Tall tales of sea demons and sea monsters appear to have captivated the human psyche in cultures all around the world. In Polynesian mythology Rogo-tumu-here is known as the demon-octopus. The legend goes that Rogo-tumu-here captured the daughter of the ocean goddess Faumea and carried her to the depths of the ocean. She was rescued when Faumea “withdrew the wind into the sweat of her armpits” and harnessed the energy to kill Rogo-tumu-here.
So I discovered this story while trying to look up different names and words for octopus in Tahitian. I’ve finally seen a couple of these incredible creatures and I wanted to not only show pictures and talk about them, but also bring in some Polynesian culture as well. The more I read into Polynesian mythology, the more intriguing it became. It’s amazing how different cultures perceive and indulge in the world.
Here’s an octopus we found early in the summer, sitting right underneath the dock. Of course, immediately I put my face in the water and tried to get a good picture.
After one of the dives we did at Gump Reef (to count the settlement of the damselfish, Dascylllus trimaculatus), I swam around a bit more. To my excitement, I found an octopus! As I watched him, the most incredible part was that I noticed how intensely the octopus was watching me back. If I got too close, he’d hide in his hole. As I swam back, he’d poke his head back out and watch me! The more I moved away, the more he came out of his hole to look at me. After a while of this, I was able to get closer and closer without him going back into his den. Ahh it was amazing.
He’s difficult to see in the photo, but if you look closely you can make out his eyes. You can see how incredible these animals are at camouflage, the same one can look red, brown, or speckled. They can also change the texture of their skin to match their surroundings. What a remarkable feat of evolution.
Time here is flying by! I can’t believe I’ve already been here for a month! I have been enjoying everything about this place – the island, the research, the people. I have already met so many wonderful people, some graduate students, some postdocs and some principal investigators of their own labs at universities across the country. It has given me so much insight into other areas of research and it’s been so inspiring to watch so many people fully into their careers and loving every single thing they do.
And yes I’m here in Moorea, in a place more beautiful than I could have imagined, and yes someone is actually giving me money to scuba dive every day, but the work we do every day is not always glamorous. My hands continue to get more cut up each day due to handling cages underwater, cutting off zip ties, scraping off corals, building things, cleaning things, bumping into things. I’ve also spent numerous hours the last couple days in the lab putting aluminum weigh boats into an oven where they get muffled at 665 degrees F for four hours (to remove all carbon material), moved them to a drying over (so they remain as “sterile” as possible and don’t absorb water), then weighed all 220 boats, twice, twelve at a time using tweezers and keeping them in desiccant containers between weighing. Oh, and the weights had to be within 0.0003 g of one another, or else they had to be put back in the drying oven and re-weighed the next day. The reason we’ve been doing all of this is because we collected algae samples from an underwater cage experiment that ended this summer. The algae will be filtered onto a filter paper, placed in the drying oven for three days, and then placed in the muffler. The muffler burns the organic carbon from the sample, so the difference in weight between the initial sample and the final tells us the amount of organic carbon in the algae. All this work is part of the process of science: ask questions, think about ways to answer them, collect all the data that you can, and then try to figure out what it means.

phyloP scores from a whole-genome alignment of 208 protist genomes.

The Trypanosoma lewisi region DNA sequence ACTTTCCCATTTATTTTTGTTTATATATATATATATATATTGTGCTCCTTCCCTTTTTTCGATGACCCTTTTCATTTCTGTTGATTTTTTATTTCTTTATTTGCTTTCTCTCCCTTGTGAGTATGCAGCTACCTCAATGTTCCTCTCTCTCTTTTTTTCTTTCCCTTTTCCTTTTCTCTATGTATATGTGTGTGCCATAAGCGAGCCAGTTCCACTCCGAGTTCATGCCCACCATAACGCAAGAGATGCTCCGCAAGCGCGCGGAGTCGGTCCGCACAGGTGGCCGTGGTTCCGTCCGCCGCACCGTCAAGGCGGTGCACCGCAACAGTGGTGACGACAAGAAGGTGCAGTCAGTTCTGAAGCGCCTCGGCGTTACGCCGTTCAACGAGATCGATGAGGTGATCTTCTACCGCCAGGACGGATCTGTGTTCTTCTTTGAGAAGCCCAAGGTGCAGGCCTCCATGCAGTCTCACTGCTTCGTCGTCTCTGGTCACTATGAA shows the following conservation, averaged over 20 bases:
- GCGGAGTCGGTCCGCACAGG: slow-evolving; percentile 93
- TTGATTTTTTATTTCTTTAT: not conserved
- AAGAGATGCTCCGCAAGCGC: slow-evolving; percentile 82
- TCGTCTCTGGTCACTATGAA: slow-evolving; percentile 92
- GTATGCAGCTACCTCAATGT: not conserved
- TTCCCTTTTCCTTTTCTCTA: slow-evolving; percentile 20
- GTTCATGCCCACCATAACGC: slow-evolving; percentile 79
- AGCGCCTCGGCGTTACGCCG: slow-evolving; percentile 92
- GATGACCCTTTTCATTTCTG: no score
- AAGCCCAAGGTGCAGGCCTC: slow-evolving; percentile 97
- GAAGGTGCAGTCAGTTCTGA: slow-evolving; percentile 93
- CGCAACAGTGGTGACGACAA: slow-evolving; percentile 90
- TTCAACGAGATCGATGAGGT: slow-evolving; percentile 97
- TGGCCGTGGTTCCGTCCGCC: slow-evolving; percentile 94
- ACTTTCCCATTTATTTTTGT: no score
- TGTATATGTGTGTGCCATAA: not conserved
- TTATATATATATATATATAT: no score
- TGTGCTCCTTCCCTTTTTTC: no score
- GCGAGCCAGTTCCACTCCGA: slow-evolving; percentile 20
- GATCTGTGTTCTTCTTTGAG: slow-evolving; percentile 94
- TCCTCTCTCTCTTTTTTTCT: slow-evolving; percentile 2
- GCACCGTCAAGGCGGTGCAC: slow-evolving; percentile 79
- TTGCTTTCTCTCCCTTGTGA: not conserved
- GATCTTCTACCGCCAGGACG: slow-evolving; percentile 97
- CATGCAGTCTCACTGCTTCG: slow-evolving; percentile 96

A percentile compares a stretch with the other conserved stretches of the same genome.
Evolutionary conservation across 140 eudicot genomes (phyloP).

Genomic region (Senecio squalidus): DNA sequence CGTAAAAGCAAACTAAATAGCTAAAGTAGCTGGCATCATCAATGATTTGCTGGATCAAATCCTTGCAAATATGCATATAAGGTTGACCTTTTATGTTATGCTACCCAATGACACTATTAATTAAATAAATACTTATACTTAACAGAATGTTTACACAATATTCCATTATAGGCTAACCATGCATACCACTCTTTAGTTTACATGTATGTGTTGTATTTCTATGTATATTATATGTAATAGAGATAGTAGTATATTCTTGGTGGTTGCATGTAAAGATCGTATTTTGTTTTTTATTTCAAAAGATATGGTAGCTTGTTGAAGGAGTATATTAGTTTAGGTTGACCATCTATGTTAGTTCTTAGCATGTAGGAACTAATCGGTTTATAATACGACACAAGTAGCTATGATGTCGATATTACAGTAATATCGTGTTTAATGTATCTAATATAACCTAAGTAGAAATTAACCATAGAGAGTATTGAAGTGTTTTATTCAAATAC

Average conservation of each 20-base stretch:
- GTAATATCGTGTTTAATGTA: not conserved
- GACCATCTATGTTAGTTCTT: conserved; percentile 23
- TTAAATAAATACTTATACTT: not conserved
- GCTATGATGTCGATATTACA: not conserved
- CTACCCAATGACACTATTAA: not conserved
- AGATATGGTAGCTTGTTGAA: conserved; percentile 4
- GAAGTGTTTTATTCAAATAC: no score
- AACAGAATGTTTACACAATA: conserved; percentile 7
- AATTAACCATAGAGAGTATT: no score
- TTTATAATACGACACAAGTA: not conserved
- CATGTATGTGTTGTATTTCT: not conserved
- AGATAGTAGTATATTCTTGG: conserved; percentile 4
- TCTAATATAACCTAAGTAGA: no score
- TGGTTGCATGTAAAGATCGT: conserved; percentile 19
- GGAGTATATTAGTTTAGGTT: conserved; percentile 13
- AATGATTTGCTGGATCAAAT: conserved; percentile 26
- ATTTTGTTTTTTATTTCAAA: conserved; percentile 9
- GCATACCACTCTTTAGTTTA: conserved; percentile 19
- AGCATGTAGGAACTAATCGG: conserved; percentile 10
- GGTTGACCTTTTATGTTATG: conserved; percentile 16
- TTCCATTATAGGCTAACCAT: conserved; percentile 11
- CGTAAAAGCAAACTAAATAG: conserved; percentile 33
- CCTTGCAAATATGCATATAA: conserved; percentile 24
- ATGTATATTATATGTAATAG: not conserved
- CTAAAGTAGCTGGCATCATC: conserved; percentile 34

So in order to get all the algae samples, we had to go out to the field and collect the experiment. Today, we collected six plots, and it took us nearly four hours of bottom time at over 40 feet deep… Long day today! However, I did get to see two huge eagle rays swim past me, effortlessly and gracefully. I also saw more beautiful nudibranchs!
So here’s an idea of what the fore-reef looks like. It’s very blue! Driving out to our dive sites, we can see the sea floor, nearly 50 feet below us. On the clearest of days, you can see the fish swimming along the bottom. There are also beautiful shells galore, like the spider conch (Lambis truncata) above.
This is a coral head that’s almost 90 feet underwater. Still crystal clear blue and you can see the waves at the surface.
Once we brought all the cages back, some of the other undergraduates and I scoured the tubs the cages were held in, looking at all the incredible invertebrates that make their homes out of the corals.
This is what we’ve found…. so far…
This is called a squat lobster! (Galathea pilosa)
This is a sea hare, Stylocheilus striatus. Sea hares are a type of mollusk (like snails, mussels, clams, etc.). Unlike snails, sea hares do not have external shells, although they do contain a reduced internal shell. Being mollusks, they are also related to octopus. Sea hares can expel ink in times of stress to ward off or confuse predators. In California, we have two species of sea hares, both fairly large species. Here, I’ve been finding them much smaller, yet in much greater diversity of species.
Here’s another sea hare, Bursatella leachii. It’s incredible to be in Moorea where the diversity of everything is simply spectacular
So far, we’ve processed five plots (out of a total of ten). I’ve seen even more beautiful crabs, shrimps, snails, and even fish coming out of the corals. My plan is to bring my camera out the next time I get the chance and snap even more photos of what I’m seeing!